Making Sacrifices – Siblings of Special Needs Children

With Parenting comes Sacrifices

They start with Sacrificing things for Yourself

Then comes Sacrificing things that you Want for Your Children

But what about when One Child HAS to Sacrifice things for Another

I think when there’s a child with special needs in the family this may happen more. I have been thinking about the sacrifices that my other sons make, and the sacrifices that other siblings of special needs children make. I guess in all honesty I am blessed because this post could run much deeper, and there are people, who need to say ask one child for a kidney for their other child, etc.

The PLACES they may visit may be more limited, or they may have to leave sooner than expected. Or there may be a strict routine to follow in order to go out. When they are out their siblings may act in ways that draw attention to them, and they may be embarrassed. Maybe it’s FINANCIALLY because the sibling NEEDS certain things. Maybe it’s the NOISE they make – as their sibling may have a sensory issue and it scares them. Or maybe it’s SLEEP or QUIET because their sibling is noisy, or finds it difficult to sleep.

Siblings of a child with special needs may have to allow the child with special needs more TIME with their parent. This may be just to help them to get dressed, to help with toileting, making sure they are safe, or it may be time in hospital. It is important to try to keep a balance. Or they may need to give up their time to help their parents with their special needs sibling. I know not ideal but my 9 year old helps watch my youngest whilst I cook the dinner (in the next room, with the door open, watching television or playing toys, just making sure he doesn’t “fly” off the back of the sofa and such like). I have tried keeping him in the kitchen (entertaining him with his sand table, drawing etc) with me but it does not work. If anyone has any ideas on how I can better manage this I would love to hear as I don’t believe it is fair on my 9 year old (who is very happy to help).

The sibling may be a target for aggression or be frustrated over their special needs sibling’s development. They may be embarrassed about them, concerned for them, or annoyed that they are unable to communicate effectively with them. It is important to let the siblings know WHY the sacrifices are made, and to try to compensate for them. Always allowing them to talk about how they are feeling – even if it is to tell you about their negative feelings towards their special needs sibling: Don’t try to correct these feelings, listening to them is the most important part. This is of course dependent on whether you have spoken to the child who has the special needs about their needs.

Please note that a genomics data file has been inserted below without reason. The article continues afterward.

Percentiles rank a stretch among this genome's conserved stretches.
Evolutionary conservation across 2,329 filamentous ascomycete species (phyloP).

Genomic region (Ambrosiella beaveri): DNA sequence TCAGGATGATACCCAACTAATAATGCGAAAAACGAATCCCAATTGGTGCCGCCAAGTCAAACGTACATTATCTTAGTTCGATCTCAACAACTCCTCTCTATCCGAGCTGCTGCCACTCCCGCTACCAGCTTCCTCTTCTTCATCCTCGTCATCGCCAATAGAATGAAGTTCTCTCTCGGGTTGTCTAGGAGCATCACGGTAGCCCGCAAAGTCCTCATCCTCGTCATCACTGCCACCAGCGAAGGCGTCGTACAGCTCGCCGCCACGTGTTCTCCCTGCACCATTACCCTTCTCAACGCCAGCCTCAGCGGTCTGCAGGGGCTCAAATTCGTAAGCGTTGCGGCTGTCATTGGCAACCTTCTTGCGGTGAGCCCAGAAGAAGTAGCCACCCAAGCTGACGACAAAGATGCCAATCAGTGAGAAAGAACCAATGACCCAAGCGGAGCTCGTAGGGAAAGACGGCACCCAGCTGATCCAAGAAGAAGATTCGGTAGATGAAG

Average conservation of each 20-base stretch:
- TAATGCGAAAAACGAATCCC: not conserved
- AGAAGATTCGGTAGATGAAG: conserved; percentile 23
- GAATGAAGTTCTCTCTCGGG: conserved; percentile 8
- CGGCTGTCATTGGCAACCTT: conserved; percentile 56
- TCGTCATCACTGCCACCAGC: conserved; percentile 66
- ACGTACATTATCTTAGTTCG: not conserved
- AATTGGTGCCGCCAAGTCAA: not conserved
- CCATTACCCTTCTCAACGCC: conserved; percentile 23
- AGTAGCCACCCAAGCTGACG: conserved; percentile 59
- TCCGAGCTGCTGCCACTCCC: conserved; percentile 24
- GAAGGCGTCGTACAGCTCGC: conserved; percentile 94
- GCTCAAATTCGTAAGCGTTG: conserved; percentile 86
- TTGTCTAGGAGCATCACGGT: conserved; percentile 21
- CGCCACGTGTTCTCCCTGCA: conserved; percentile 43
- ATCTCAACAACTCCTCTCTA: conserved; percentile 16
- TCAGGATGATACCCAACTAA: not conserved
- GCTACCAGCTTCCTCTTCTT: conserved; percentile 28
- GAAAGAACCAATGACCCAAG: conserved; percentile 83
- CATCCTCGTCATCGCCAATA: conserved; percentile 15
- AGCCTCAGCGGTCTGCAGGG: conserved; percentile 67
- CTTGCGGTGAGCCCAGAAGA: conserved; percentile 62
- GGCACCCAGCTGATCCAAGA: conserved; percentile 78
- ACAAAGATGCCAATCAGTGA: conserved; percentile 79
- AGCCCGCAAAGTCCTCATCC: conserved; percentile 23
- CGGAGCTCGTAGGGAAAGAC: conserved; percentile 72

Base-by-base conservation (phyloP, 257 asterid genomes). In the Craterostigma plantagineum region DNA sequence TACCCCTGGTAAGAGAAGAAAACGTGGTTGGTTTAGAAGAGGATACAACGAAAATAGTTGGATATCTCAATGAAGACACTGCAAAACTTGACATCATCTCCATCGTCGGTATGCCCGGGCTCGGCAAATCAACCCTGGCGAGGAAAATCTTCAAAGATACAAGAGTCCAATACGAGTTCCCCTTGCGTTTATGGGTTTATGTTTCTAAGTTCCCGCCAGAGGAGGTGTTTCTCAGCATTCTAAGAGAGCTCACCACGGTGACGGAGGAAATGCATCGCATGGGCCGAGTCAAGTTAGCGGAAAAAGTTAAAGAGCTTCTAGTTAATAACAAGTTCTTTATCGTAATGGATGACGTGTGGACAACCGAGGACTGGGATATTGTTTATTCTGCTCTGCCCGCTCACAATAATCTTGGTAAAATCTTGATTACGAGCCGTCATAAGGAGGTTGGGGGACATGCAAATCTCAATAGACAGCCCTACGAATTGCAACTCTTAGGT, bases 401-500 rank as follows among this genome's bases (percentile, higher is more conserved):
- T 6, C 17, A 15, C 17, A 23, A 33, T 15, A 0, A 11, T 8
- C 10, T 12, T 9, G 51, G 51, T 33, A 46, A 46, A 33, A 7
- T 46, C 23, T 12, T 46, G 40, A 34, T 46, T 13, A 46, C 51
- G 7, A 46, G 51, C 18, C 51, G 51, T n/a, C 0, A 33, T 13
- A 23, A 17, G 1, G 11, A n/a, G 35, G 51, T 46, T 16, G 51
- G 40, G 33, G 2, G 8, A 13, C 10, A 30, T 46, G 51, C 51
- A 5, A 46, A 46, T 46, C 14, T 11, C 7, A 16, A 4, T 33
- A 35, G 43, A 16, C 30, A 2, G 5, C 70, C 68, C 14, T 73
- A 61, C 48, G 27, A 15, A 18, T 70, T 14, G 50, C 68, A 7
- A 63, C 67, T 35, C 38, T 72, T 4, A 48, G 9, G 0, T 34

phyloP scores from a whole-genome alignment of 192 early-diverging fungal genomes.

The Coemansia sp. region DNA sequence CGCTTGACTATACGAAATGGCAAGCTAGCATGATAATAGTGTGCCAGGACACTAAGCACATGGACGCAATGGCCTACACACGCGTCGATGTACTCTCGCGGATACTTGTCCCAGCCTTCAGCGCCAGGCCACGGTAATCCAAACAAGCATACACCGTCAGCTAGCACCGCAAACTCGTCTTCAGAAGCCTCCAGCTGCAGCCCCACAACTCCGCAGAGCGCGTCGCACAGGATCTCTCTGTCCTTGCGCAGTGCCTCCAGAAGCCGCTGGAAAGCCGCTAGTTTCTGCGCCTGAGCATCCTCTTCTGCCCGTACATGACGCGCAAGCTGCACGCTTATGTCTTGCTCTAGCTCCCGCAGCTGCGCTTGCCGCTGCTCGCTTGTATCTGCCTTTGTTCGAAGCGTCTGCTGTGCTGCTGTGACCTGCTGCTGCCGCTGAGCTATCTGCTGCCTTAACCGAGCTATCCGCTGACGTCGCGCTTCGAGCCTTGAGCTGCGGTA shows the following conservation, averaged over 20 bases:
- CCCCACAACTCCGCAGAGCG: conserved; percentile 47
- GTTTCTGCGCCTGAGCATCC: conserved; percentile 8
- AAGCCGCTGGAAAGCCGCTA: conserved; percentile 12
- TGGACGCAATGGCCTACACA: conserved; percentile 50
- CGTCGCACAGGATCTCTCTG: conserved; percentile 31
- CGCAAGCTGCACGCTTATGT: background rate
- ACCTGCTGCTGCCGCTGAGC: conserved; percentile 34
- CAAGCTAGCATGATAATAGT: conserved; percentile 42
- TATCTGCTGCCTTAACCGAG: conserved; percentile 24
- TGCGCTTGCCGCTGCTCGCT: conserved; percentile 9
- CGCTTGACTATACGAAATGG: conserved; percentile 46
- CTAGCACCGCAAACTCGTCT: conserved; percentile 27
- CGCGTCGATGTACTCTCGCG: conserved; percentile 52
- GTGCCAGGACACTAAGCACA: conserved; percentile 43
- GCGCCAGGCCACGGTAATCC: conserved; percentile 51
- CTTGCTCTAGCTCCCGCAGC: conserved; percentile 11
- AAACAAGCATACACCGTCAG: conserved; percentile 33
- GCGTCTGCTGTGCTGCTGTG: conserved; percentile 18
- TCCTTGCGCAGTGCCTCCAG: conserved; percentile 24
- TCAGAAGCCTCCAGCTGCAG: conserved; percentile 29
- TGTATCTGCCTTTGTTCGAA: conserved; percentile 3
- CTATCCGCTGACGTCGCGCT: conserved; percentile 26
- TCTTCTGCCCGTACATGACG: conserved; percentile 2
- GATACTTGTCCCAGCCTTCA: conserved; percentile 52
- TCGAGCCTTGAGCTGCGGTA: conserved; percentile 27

Respite time is also important for the siblings of special needs children; they need a safe space for time alone. We have a stairgate across the bedroom for our middle two, so that they have a place where they can go, and it’s also a place to keep their treasured possessions safe. They need special time on their own with their parents, as well as time all together to develop as a family: This may also be to help the special needs child develop turn taking, sharing and self-esteem.

Currently, we are in the Statementing Process where we had to Name a School for our son to attend. The one we feel is best for his needs is 10 miles away, and this obviously impacts on our two middle children. They always expected for their brother to join them at their own school – but this again could really impact on them – in terms of education and socialising. Their school also does not feel that they could support our youngest son’s needs. My other children worry about their brother, and especially now they will not be in the same school to look after him.

We try to ensure that the siblings do not feel like they have to be the parent though, but they do like to feel like they could help their brother. It is important that siblings do not take on too much responsibility for their special needs sibling, and that they are only asked to do what is within their capabilities. For example they should not be expected to babysit unless they are emotionally comfortable with the situation. Then any signs of sacrifice are best rewarded with affection.

If our youngest son is able to attend the school of choice it will mean that it will not be possible for me to take all my three young children to school, as they will be too far away to get to school on time.

As a mother how do you decide who gets that time? That special memory? And this isn’t the same as me working, because the children will know that I decided which child to be with, rather than I had to be at work.

Then there’s the possibility that they will have to change school, leaving behind their friends. This would be closer, the older one more independent, and mean I may be better supported. The older one is in an important year and the younger one has known the children he is with for three and a half years and really does not want to move.

Or do we not send our youngest to school?



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